Ratanakiri, a province rich in natural beauty 635km northeast of Phnom Penh, Cambodia became a province in 1960.
Its capital is Banlung in the highlands on Road 19 near the Vietnam and Laos borders.
Banlung was given town status in 1979, following the fall of the Khmer Rouge, Banlung was known as Banlung district.
It was chosen as the new location for the capital in order to promote trade with Vietnam (prior to Veun Sai, the capital was Lumphat).
Banlung was formerly known as Labansiek before 1979.
There are two rivers crossing the province (Srepok and Sesan).
Around 70% of its population are tribal (non-Khmer) people and the main religions are Buddhism and Animism.
It has good quality roads and an international airport will be constructed nearby. When complete, it will be about 3 hours from Phnom Penh.
Sparsely populated, the region surrounding the region has thick forested areas famous for natural resources and beauty.
The province has an undulating landscape with a level plateau, wet lowlands, crater lakes, rivers and waterfalls.
Forests cover much of the province, still rich in wildlife. The soil ranges from rich volcanic to sandy soil found near rivers.
Ratanakiri offers good opportunities for eco-tourism. It is underdeveloped and it has a range of natural resources that can serve to develop the nation.
Resources include gold, mine, gemstones, granite, onyx, fertile red soil, clean water, wildlife and wood. Above all it has beautiful weather with fresh and reliable rainfall.
The region has 3 seasons – rainy (June – Oct), cool (Nov – Feb) and hot (Mar – May).
Ratanakiri, the forgotten, outlying, expanding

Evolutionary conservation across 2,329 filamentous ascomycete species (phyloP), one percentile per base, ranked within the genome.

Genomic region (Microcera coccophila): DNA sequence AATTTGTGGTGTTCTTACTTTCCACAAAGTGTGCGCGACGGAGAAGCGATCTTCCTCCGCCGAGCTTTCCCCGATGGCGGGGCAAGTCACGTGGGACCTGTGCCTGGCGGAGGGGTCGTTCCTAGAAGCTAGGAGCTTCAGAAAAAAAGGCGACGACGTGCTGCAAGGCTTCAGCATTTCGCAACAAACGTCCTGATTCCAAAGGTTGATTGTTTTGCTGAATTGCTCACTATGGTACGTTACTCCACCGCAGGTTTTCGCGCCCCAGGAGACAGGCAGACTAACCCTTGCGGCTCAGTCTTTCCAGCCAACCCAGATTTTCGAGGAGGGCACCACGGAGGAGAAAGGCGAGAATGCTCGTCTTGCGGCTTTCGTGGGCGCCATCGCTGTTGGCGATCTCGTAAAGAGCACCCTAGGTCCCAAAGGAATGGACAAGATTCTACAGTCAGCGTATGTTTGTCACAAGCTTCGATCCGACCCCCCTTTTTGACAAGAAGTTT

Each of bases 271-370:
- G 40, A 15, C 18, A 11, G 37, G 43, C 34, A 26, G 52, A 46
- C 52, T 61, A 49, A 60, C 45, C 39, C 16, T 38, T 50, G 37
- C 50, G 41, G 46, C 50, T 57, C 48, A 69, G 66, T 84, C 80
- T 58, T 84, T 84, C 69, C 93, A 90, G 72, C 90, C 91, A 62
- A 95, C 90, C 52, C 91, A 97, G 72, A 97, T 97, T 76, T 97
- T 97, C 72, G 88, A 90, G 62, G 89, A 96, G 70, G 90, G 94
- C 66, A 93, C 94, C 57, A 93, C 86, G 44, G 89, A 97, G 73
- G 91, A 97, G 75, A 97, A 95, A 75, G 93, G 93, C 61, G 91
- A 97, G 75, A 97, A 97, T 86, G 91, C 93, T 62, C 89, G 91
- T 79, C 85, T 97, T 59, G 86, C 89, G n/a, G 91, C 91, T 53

According to World Bank’s 2017 report ‘Urban Development in Phnom Penh’, successful economies have high levels of urbanisation.
21% of the nation’s people are already living in urban areas and by 2050 this is expected to rise to 36%.
Cambodia’s rate of urbanisation is lower than expected for its GDP and it is expected to rise. Countries with similar GDP (Bangladesh and Kyrgyzstan) have urbanization rates closer to 35%.
Phnom Penh has seen significant growth and now has 2 million residents. It is the largest and fastest growing city in the country, serving as a gateway to the global economy.
The need for robust urban planning to mitigate growing congestion is becoming more critical in this fast-changing city.
So, it comes as no surprise that locations like Ratanakiri are often overlooked when buying or renting are getting more attention.
Cambodia’s projected population growth, gentrification and foreseeably ongoing foreign investment offer virtually unparalleled opportunities. I
It is probably a good time to look before everyone sees.
Good guide to investing
Here is a good guide to investing in Cambodia that is intended to help you steer you away from total financial disaster.
The real estate market here is extremely varied, more so than most countries, which can make investing either a smooth, hassle-free journey or a potentially rocky one.
What separates a successful from unsuccessful investor is not pure luck, as many think, but the ability to recognise and avoid mistakes.
My 2nd home program
Cambodia my 2nd home (CM2H) is an innovative initiative recently launched by KHCA (Khmer Home Charity Association) in association with the Ministry of Interior (MOI).
Its aim is to help foreign nationals enjoy a series of measures to facilitate sustainable living and business in the Kingdom.
Benefits for participants in the My 2nd home program include a 10-year unlimited entry / exit visa.
After 5 years, they are eligible to apply for a Cambodian passport and enjoy the advantages of the dynamic ASEAN network.
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